From isolated niche offerings . . . e-marketplaces begin their lives by providing a narrow range of targeted products for a buyer base. FairMarket, for example, was launched as a website where electronics manufacturers and distributors could auction surplus electronic components to resellers and system integrators. This highly-focused effort enables online markets to gain initial traction.

. . . to highly interconnected one-stop shops. Vertical e-marketplaces will grow to provide a single access point for commerce and information within an industry–combining multiple services like logistics, payments, and credit with product offerings in real time. As an example, e-marketplace participants purchasing containers of extruded plastic will be able to access specific cargo insurance quotes in the midst of arranging logistics tailored to that order.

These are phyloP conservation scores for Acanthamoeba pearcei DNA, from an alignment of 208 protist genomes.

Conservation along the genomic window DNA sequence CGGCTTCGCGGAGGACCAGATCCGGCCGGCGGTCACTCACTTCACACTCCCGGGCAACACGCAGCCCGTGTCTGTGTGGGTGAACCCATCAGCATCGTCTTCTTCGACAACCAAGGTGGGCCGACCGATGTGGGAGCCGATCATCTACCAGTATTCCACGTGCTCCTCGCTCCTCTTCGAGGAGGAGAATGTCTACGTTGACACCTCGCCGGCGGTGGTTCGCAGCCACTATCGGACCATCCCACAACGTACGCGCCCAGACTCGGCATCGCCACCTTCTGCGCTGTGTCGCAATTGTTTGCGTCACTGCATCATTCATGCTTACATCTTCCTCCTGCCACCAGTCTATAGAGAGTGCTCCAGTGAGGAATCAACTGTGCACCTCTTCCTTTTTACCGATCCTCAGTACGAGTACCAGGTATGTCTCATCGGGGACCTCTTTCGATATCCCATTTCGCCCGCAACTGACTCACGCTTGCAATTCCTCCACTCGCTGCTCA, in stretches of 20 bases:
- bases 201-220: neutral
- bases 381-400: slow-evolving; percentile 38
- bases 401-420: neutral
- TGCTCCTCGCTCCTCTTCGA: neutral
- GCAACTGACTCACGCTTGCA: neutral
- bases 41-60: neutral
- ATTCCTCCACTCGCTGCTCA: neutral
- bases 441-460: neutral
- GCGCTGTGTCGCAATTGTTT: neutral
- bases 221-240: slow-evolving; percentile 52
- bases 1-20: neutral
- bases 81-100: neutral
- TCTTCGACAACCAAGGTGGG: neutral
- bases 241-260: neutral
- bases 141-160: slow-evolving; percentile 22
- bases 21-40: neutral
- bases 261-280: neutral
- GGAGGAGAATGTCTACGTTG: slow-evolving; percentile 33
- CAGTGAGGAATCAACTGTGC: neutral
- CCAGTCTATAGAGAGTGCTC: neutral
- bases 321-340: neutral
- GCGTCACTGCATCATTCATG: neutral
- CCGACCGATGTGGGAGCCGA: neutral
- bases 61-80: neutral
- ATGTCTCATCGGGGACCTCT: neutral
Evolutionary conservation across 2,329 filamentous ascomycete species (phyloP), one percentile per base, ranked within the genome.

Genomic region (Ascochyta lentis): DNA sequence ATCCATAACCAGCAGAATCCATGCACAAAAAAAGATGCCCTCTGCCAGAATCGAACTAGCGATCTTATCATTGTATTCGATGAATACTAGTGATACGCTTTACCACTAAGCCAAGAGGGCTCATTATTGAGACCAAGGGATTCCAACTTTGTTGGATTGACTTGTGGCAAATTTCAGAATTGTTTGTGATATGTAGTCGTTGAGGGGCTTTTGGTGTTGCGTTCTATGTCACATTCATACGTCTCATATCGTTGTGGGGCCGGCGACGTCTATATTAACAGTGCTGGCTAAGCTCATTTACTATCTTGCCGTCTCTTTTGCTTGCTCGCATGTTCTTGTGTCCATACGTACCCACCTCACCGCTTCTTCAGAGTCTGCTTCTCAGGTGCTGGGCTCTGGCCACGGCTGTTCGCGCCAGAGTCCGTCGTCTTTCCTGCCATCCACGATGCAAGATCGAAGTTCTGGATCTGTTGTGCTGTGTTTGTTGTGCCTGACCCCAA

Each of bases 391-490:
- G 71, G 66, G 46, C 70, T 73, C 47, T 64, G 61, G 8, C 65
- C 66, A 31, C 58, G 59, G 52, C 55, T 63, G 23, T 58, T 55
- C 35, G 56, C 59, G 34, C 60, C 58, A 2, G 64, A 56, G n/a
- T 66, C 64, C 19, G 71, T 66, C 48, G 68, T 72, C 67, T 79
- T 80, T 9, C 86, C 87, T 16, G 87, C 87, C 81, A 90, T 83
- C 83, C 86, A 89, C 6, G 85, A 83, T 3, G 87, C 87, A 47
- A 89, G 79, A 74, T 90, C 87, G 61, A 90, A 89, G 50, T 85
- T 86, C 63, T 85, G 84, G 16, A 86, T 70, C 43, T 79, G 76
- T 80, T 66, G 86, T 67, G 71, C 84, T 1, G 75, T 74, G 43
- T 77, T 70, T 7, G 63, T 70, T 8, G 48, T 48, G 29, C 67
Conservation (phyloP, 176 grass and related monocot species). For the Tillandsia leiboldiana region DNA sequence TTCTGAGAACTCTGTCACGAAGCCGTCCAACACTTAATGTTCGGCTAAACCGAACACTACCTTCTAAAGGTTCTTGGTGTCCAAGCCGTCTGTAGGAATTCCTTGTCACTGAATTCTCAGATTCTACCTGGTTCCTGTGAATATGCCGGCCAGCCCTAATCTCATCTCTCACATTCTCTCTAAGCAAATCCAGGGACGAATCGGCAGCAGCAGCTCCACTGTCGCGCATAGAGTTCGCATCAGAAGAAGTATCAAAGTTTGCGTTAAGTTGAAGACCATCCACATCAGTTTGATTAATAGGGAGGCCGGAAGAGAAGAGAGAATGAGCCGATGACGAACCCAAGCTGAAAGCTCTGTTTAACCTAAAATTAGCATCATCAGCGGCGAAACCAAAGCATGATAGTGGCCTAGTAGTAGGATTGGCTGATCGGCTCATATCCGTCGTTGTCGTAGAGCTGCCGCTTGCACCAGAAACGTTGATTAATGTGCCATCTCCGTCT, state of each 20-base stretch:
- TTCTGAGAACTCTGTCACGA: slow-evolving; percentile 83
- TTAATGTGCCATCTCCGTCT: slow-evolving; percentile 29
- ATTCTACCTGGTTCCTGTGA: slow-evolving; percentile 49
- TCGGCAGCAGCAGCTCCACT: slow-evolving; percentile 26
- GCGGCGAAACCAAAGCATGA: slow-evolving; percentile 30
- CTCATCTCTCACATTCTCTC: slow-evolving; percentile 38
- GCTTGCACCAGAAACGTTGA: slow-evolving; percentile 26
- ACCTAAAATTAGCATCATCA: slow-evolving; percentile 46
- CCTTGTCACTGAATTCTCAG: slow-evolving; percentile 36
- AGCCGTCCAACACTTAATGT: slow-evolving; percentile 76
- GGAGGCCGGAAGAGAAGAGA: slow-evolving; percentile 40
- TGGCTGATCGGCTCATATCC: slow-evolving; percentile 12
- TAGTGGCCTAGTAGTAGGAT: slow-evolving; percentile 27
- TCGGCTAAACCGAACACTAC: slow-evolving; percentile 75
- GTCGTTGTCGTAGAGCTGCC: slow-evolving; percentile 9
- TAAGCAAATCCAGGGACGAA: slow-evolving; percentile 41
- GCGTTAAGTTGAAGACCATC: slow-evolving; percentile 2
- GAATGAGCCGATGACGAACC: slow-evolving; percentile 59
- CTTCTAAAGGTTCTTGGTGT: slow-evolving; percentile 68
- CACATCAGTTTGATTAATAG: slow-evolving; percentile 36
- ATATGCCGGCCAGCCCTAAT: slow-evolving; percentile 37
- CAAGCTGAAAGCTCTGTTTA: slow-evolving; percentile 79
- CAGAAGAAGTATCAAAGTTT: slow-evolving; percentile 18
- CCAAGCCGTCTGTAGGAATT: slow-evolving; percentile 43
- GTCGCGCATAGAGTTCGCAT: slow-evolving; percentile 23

2000 To 2001: Racing To Establish Credibility

Over the next 12 to 18 months, e-marketplaces will continue their attack on narrowly-scoped industry inefficiencies by focusing on simple themes:

  • Enhance basic commerce platforms. Firms will solidify their infrastructures to support one or two types of dynamic transaction mechanisms–auction, bid, exchange, or aggregator–targeting specific industry inefficiencies.
  • Sprint to critical mass. Since no more than a few significant e-marketplaces will succeed in most industries, e-marketplaces will do whatever it takes to establish themselves as one of the long-term winners. Websites will relentlessly woo key suppliers and sign ad hoc deals with corporate buyers to quickly ramp sales volumes. In addition to the transaction push, market makers will kick off intense marketing campaigns, requiring a large part of their funds, to create images of success in publications like The Wall Street Journal.
  • Invent unique offerings. E-marketplaces will actively create Net-based service offerings that participants can’t access offline. An example is being able to design and order your printed stationery 24 hours a day.